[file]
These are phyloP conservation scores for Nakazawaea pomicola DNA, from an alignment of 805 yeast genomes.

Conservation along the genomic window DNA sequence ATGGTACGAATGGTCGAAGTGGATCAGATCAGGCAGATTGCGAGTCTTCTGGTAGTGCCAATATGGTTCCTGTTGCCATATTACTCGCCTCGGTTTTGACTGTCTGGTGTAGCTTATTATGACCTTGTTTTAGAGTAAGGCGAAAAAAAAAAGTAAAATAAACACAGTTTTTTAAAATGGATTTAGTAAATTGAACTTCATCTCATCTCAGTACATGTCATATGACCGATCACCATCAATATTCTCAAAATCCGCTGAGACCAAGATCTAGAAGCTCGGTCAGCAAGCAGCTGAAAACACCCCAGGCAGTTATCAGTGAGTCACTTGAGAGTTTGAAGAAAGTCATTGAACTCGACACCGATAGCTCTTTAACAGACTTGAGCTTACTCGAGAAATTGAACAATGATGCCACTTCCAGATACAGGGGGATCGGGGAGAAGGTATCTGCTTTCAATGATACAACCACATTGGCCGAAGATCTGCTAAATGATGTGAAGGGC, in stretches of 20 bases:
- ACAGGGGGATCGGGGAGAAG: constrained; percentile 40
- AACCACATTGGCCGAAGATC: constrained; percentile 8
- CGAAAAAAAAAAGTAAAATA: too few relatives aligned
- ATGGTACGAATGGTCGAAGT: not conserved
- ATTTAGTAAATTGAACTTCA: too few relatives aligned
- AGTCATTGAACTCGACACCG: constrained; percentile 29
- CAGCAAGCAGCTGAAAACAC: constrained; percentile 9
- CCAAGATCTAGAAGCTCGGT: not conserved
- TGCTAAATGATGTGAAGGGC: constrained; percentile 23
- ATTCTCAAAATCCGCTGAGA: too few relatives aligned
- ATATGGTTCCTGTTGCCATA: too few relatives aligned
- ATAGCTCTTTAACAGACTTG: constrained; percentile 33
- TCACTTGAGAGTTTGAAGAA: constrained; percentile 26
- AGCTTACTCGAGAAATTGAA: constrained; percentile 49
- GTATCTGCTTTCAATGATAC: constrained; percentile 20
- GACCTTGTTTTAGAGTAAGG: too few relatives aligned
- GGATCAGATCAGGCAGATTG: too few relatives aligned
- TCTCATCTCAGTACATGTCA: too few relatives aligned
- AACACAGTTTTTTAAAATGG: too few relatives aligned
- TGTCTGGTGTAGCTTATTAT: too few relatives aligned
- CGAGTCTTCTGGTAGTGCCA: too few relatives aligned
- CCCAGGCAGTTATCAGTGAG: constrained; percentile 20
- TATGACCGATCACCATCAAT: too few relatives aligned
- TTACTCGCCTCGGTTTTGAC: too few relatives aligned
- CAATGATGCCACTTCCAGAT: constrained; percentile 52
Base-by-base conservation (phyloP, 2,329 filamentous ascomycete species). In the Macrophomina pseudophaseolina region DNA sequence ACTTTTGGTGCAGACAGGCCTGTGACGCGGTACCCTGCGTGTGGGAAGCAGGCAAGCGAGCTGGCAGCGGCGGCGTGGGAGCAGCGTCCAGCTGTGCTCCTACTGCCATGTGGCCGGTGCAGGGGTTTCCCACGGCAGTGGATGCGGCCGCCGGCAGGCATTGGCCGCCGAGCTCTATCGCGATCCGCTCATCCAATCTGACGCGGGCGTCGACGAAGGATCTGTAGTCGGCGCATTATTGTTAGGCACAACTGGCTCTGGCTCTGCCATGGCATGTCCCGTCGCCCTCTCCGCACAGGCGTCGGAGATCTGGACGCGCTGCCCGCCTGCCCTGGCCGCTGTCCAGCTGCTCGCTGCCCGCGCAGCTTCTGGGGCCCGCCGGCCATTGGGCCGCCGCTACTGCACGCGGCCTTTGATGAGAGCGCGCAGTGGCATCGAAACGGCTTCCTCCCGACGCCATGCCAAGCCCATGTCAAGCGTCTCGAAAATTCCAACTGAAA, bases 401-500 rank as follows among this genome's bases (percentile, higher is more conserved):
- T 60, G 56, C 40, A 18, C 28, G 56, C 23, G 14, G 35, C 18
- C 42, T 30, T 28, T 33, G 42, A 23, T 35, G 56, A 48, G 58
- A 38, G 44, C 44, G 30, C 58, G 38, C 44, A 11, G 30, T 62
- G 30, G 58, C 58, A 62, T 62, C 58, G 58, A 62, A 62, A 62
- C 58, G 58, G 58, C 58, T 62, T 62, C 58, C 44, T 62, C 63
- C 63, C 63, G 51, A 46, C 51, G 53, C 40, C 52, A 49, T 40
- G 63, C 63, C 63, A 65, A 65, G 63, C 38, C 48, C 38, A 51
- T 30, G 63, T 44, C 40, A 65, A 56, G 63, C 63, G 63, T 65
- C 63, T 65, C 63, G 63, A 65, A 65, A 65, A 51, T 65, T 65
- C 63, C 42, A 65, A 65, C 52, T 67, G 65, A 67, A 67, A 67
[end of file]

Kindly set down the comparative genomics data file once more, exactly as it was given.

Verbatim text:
These are phyloP conservation scores for Nakazawaea pomicola DNA, from an alignment of 805 yeast genomes.

Conservation along the genomic window DNA sequence ATGGTACGAATGGTCGAAGTGGATCAGATCAGGCAGATTGCGAGTCTTCTGGTAGTGCCAATATGGTTCCTGTTGCCATATTACTCGCCTCGGTTTTGACTGTCTGGTGTAGCTTATTATGACCTTGTTTTAGAGTAAGGCGAAAAAAAAAAGTAAAATAAACACAGTTTTTTAAAATGGATTTAGTAAATTGAACTTCATCTCATCTCAGTACATGTCATATGACCGATCACCATCAATATTCTCAAAATCCGCTGAGACCAAGATCTAGAAGCTCGGTCAGCAAGCAGCTGAAAACACCCCAGGCAGTTATCAGTGAGTCACTTGAGAGTTTGAAGAAAGTCATTGAACTCGACACCGATAGCTCTTTAACAGACTTGAGCTTACTCGAGAAATTGAACAATGATGCCACTTCCAGATACAGGGGGATCGGGGAGAAGGTATCTGCTTTCAATGATACAACCACATTGGCCGAAGATCTGCTAAATGATGTGAAGGGC, in stretches of 20 bases:
- ACAGGGGGATCGGGGAGAAG: constrained; percentile 40
- AACCACATTGGCCGAAGATC: constrained; percentile 8
- CGAAAAAAAAAAGTAAAATA: too few relatives aligned
- ATGGTACGAATGGTCGAAGT: not conserved
- ATTTAGTAAATTGAACTTCA: too few relatives aligned
- AGTCATTGAACTCGACACCG: constrained; percentile 29
- CAGCAAGCAGCTGAAAACAC: constrained; percentile 9
- CCAAGATCTAGAAGCTCGGT: not conserved
- TGCTAAATGATGTGAAGGGC: constrained; percentile 23
- ATTCTCAAAATCCGCTGAGA: too few relatives aligned
- ATATGGTTCCTGTTGCCATA: too few relatives aligned
- ATAGCTCTTTAACAGACTTG: constrained; percentile 33
- TCACTTGAGAGTTTGAAGAA: constrained; percentile 26
- AGCTTACTCGAGAAATTGAA: constrained; percentile 49
- GTATCTGCTTTCAATGATAC: constrained; percentile 20
- GACCTTGTTTTAGAGTAAGG: too few relatives aligned
- GGATCAGATCAGGCAGATTG: too few relatives aligned
- TCTCATCTCAGTACATGTCA: too few relatives aligned
- AACACAGTTTTTTAAAATGG: too few relatives aligned
- TGTCTGGTGTAGCTTATTAT: too few relatives aligned
- CGAGTCTTCTGGTAGTGCCA: too few relatives aligned
- CCCAGGCAGTTATCAGTGAG: constrained; percentile 20
- TATGACCGATCACCATCAAT: too few relatives aligned
- TTACTCGCCTCGGTTTTGAC: too few relatives aligned
- CAATGATGCCACTTCCAGAT: constrained; percentile 52
Base-by-base conservation (phyloP, 2,329 filamentous ascomycete species). In the Macrophomina pseudophaseolina region DNA sequence ACTTTTGGTGCAGACAGGCCTGTGACGCGGTACCCTGCGTGTGGGAAGCAGGCAAGCGAGCTGGCAGCGGCGGCGTGGGAGCAGCGTCCAGCTGTGCTCCTACTGCCATGTGGCCGGTGCAGGGGTTTCCCACGGCAGTGGATGCGGCCGCCGGCAGGCATTGGCCGCCGAGCTCTATCGCGATCCGCTCATCCAATCTGACGCGGGCGTCGACGAAGGATCTGTAGTCGGCGCATTATTGTTAGGCACAACTGGCTCTGGCTCTGCCATGGCATGTCCCGTCGCCCTCTCCGCACAGGCGTCGGAGATCTGGACGCGCTGCCCGCCTGCCCTGGCCGCTGTCCAGCTGCTCGCTGCCCGCGCAGCTTCTGGGGCCCGCCGGCCATTGGGCCGCCGCTACTGCACGCGGCCTTTGATGAGAGCGCGCAGTGGCATCGAAACGGCTTCCTCCCGACGCCATGCCAAGCCCATGTCAAGCGTCTCGAAAATTCCAACTGAAA, bases 401-500 rank as follows among this genome's bases (percentile, higher is more conserved):
- T 60, G 56, C 40, A 18, C 28, G 56, C 23, G 14, G 35, C 18
- C 42, T 30, T 28, T 33, G 42, A 23, T 35, G 56, A 48, G 58
- A 38, G 44, C 44, G 30, C 58, G 38, C 44, A 11, G 30, T 62
- G 30, G 58, C 58, A 62, T 62, C 58, G 58, A 62, A 62, A 62
- C 58, G 58, G 58, C 58, T 62, T 62, C 58, C 44, T 62, C 63
- C 63, C 63, G 51, A 46, C 51, G 53, C 40, C 52, A 49, T 40
- G 63, C 63, C 63, A 65, A 65, G 63, C 38, C 48, C 38, A 51
- T 30, G 63, T 44, C 40, A 65, A 56, G 63, C 63, G 63, T 65
- C 63, T 65, C 63, G 63, A 65, A 65, A 65, A 51, T 65, T 65
- C 63, C 42, A 65, A 65, C 52, T 67, G 65, A 67, A 67, A 67